Friday Dec 06, 2013

The Year in Facebook: Part 1

2013 keyAs we head into another year of jarringly fast advancements in social media and social marketing, we thought it might be nice to reminisce over some of the bigger shifts the granddaddy of them all, Facebook, underwent in 2013. It’s quite a list, and it doesn’t even include news related to the business of Facebook like staff changes and shareholder highs and lows.


The New Facebook Graph Search:

We all knew there was an astonishing amount of user data being collected on Facebook, 8 years worth. The question was how it would be used. Enter Graph Search. Users could now search for more than profiles. They could drill down to see friends who like Dr. Who, or friends who like Cajun that live in New Orleans. Graph Search was one of the things that started opening marketers’ eyes to the coming Big Data revolution and the need for a fully integrated, socially enabled enterprise. In September, Graph Search became even more powerful as results now included status updates, photo captions, check-ins and comments.


The Looming Auto-Play Video Ads

Considering word started coming out in the beginning of the year we might start seeing automatically playing video ads in our Facebook News Feeds, it’s interesting to note that we’re closing out 2013 without them. Marketers want more attention-grabbing ad positioning and types. Facebook certainly wants more revenue, it was projected the video ads could bring in $1 million to $2.4 million per spot. But the trick is getting advertisers what they want without chasing away the audience. In February it was predicted they’d be here by the middle of the year. In May we heard it could be as early as July. In September, the news was they had been delayed indefinitely. Advertisers were reluctant to be the first to potentially draw user wrath, Facebook debated whether the audio should auto-play as well as the video, and browser extensions were born to block the ads upon arrival.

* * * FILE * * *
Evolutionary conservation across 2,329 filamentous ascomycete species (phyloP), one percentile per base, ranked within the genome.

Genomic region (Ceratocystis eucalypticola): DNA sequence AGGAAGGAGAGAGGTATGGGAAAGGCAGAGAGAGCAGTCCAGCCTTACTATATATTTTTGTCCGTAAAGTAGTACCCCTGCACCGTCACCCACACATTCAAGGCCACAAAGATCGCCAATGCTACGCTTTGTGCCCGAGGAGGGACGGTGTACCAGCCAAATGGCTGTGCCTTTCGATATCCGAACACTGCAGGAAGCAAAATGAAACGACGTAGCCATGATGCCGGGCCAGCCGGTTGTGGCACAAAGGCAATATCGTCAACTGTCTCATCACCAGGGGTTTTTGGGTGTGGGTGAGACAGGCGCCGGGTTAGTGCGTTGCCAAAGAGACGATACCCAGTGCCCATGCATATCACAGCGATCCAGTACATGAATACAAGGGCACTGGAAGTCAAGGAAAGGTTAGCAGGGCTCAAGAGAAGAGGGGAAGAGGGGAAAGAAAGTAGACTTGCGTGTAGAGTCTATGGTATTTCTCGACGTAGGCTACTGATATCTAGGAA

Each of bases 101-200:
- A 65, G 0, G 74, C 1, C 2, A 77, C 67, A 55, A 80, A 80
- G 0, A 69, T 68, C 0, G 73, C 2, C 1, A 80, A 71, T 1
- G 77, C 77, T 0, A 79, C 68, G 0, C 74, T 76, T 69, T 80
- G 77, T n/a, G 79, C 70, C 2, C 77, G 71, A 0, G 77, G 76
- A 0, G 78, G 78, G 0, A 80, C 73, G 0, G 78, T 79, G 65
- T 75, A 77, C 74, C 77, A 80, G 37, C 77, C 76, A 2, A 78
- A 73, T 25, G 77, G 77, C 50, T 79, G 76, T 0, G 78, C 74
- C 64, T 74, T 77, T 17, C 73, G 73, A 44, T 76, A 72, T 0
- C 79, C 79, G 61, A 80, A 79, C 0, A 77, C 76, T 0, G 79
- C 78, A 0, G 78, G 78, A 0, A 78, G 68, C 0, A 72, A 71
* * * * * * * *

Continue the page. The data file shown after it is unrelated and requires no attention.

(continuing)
Changes to the Timeline

You spend a lot of time looking at Facebook Timelines, right? Well regardless of how many people go to them, the Timeline got a major redesign early this year. Friends, pictures, Likes and interests and notes went into a column on the left so updates could live on the right. And no more preview boxes for Friends, Photos and Map. Those turned into a text menu bar under the cover image. Later, the About page was more customizable, so that should anyone wander onto your Timeline, they could see a better presentation of the music, movies, and books you like, this time in the form of apps.


The New News Feed

In March, Facebook updated the News Feed in the first big way since 2006. The goal? Play up images (since half of content in the average News Feed is pictures) and get quality articles from publishers in front of users. Based on what you’ve liked, you see commonly read articles about it. You also got more options about different feeds you can view, from friends only to photos only to games only. It was also built for consistency across mobile devices. Then in December, along with the stat that referral traffic to media sites soared 170%, the feed was tweaked again to show better suggested, related articles. There was also Story Bumping, which brought posts long forgotten back to the top of Feeds, fueled by new comments on them.


Hey, We Want the Hashtag Too!

No, your worlds weren’t colliding. In March, our Twitter friend the hashtag made its appearance on Facebook. Usage so far has been, let’s just call it questionable. Just as in Twitter, the hashtag can be used to surface similar topics. The move continued the interesting dance in which Facebook strives to be more like Twitter and Twitter strives to be more like Facebook.


Now With More Targeting!

There are few things that excite a marketer more than targeting, and Facebook made moves in that direction. In March they let brands target users for status updates that did not appear on the brand’s Page. That gave brands access to subsets of fans without boring the others. Facebook also rolled out Lookalike Audiences so advertisers can target people who are similar to their existing targets. In October, Facebook expanded on what they did last year when they let brands advertise their mobile apps within News Feeds. That worked, driving over 145 million installs. So the update lets them target people who have already downloaded the app for added engagement with it beyond the download.


Obviously, it was a busy year. So be sure and join us for our next post and Part 2 of the Year in Facebook.


@mikestiles
Photo: freedigitalphotos.net

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